Subvision – Reaping The Whirlwind
Dark punk with metal undertones paints a grim soundscape with lyrics to match on the latest 4 song offering from Kincardine punk rockers Subvision.
Bleak post apocalyptic cover art shows Westminster in ruins and crows circling. The first thing we hear is a crunch grindy bass line. This band are dark. Very dark. Dark is the word: imagery, lyrics, content, the downtuned music with a doomy metal edge. Even the name Subvision sounds subterranean and other worldly. Vocals are rasping raw and shouty. Not to be confused with the Swedish alternative rock group.
Crows have become a popular motif in the last decade or so on the punk scene. Not surprising given their carrion connotations and connections. It’s almost as if the hope that the dove so often used by 80s punk bands (generally referred to now as anarcho-punk or peace punk in the States) – most notably The Mob – has been dashed and all that is left is a cynical view that we will have to eke out an existence in a wasteland. Death, decay and crows. Crows abound in Subvision’s artwork and even make their way into the soundscape with a crawing in the middle of “Scarecrow”.
There are some clear metal influences in Subvision’s sound and perhaps a little sprinkling of goth, but these are embellishments and at its core this is mid-paced punk with a few more upbeat moments. There is something of a crushing feel throughout as if they are pounding the walls with lump hammers. If forced to give comparisons I’d be using invoking Dread Messiah and Coitus – names that will mean a lot to the initiated and very little to anyone else.
“Suburbia” lists the negative stereotypes that inhabit the hinterlands of the City. We are not talking the Suburbia of “Reggie Perrin” or “The Good Life”, rather the decay of “Shameless” in which “no one’s giro lasts a week”.
“Scarecrow” regales the feelings of its eponymous straw headed anti-hero but I took this as a metaphor for how people are treated in the modern workplace. You may have met these people who have been suckered into thinking that they are playing an important part in in the corporate machine, not realising they are mere cogs to be yanked out at a moment’s notice.
“Is it OK?” asks that perennial question: are we being true to ourselves or hiding our real thoughts and feelings for the sake of acceptance? The occasional use of a wah wah, flanger or phaser effect on the guitar suits Subvision’s style well. On this track, it’s more Tony Iommi playing Supernaut than Banshees at their more gothic – more like a psycho wasp attack than psychedelia.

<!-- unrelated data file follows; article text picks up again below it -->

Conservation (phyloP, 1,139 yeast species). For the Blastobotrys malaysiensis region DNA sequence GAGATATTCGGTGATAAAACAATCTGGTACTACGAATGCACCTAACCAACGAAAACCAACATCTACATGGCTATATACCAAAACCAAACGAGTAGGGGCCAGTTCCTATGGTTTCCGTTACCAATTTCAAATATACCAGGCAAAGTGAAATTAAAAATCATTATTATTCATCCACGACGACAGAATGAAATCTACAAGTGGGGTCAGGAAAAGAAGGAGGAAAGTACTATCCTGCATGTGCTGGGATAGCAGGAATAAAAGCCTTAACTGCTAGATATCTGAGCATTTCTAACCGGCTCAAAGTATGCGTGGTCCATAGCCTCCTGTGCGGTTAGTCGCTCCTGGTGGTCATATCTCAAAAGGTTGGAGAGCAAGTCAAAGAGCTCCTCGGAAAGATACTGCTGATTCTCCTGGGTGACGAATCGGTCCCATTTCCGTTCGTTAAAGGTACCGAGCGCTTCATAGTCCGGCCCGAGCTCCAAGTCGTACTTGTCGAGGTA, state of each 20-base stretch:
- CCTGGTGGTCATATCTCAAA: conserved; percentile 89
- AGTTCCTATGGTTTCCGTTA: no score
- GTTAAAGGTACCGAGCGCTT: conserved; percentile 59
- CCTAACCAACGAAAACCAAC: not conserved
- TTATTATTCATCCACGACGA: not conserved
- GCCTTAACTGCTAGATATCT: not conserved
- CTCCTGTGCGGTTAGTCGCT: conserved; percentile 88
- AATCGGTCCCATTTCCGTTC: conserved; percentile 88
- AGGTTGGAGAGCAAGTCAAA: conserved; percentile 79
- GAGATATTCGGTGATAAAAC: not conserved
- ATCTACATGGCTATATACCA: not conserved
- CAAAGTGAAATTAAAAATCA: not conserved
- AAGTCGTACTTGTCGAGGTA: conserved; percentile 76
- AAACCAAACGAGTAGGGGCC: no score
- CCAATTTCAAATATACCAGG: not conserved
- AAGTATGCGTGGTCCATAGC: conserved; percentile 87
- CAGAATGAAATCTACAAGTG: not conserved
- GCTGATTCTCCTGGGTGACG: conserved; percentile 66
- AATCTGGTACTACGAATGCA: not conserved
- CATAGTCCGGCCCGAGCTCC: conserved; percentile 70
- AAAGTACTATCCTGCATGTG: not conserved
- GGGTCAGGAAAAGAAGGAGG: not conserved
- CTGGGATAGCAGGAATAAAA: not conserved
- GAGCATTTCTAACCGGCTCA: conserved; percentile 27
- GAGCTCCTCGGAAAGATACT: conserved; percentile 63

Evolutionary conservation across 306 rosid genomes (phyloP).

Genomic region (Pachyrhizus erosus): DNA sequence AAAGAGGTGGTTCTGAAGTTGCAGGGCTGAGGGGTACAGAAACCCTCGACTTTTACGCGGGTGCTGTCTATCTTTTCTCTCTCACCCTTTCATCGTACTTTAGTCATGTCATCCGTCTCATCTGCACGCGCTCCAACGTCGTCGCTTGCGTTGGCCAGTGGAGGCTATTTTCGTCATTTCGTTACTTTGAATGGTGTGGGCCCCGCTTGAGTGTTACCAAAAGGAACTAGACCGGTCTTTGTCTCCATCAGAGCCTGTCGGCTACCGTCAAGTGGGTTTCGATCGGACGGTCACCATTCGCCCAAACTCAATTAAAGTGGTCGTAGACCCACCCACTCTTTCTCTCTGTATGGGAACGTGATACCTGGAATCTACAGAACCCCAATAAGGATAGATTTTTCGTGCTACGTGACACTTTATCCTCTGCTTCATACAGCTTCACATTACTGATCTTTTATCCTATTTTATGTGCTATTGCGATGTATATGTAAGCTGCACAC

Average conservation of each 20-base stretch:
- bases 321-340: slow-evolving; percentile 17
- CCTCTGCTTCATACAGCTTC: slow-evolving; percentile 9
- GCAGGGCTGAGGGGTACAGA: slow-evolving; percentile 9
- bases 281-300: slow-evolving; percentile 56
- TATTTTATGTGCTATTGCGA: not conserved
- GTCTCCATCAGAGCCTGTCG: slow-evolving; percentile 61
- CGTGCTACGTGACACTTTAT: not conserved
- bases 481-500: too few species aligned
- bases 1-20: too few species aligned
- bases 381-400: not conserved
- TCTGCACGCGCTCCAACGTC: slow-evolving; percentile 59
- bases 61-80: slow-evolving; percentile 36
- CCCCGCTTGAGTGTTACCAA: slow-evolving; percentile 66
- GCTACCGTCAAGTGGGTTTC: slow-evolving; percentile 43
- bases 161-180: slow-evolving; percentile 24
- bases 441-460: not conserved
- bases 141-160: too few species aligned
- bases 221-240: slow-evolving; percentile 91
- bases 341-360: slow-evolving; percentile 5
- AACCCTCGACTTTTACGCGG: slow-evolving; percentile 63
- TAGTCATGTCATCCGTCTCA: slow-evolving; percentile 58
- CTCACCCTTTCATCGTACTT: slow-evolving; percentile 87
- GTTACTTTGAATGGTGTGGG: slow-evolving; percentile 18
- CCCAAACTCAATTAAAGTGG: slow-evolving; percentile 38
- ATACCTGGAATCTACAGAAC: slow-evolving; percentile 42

“Your Country Doesn’t Need You” starts with a Slayer-esque guitar intro before settling into another punk-metal song which spells out in song the riots and society crumbling depicted on the cover. The title is a great take on the Kitchener poster slogan, 100 years on from when it was used to lure hundreds of thousands to their deaths in the First World War and explodes the farce in one key couplet: “We thought they fought for freedom, dignity and all. Walk the streets of poverty as we prepare for war”. Listen carefully and you can hear something of the Stooges ringing out from the guitar in the verses on this one, even in the live footage below.
You could mistake all this doom and gloom for misanthropy but it is exasperation at what humanity has become and waving a warning – sort it out or it’s Mad Max time. All in all quite an interesting mix of musical styles, personal and political lyrics, but all couched in the terms of black clad crusty punk rockers.
Subvision can be found via a portal to the underworld or on Facebook.
All words by Nathan Brown. More from Nathan can be found over at his Louder Than War Author Archive.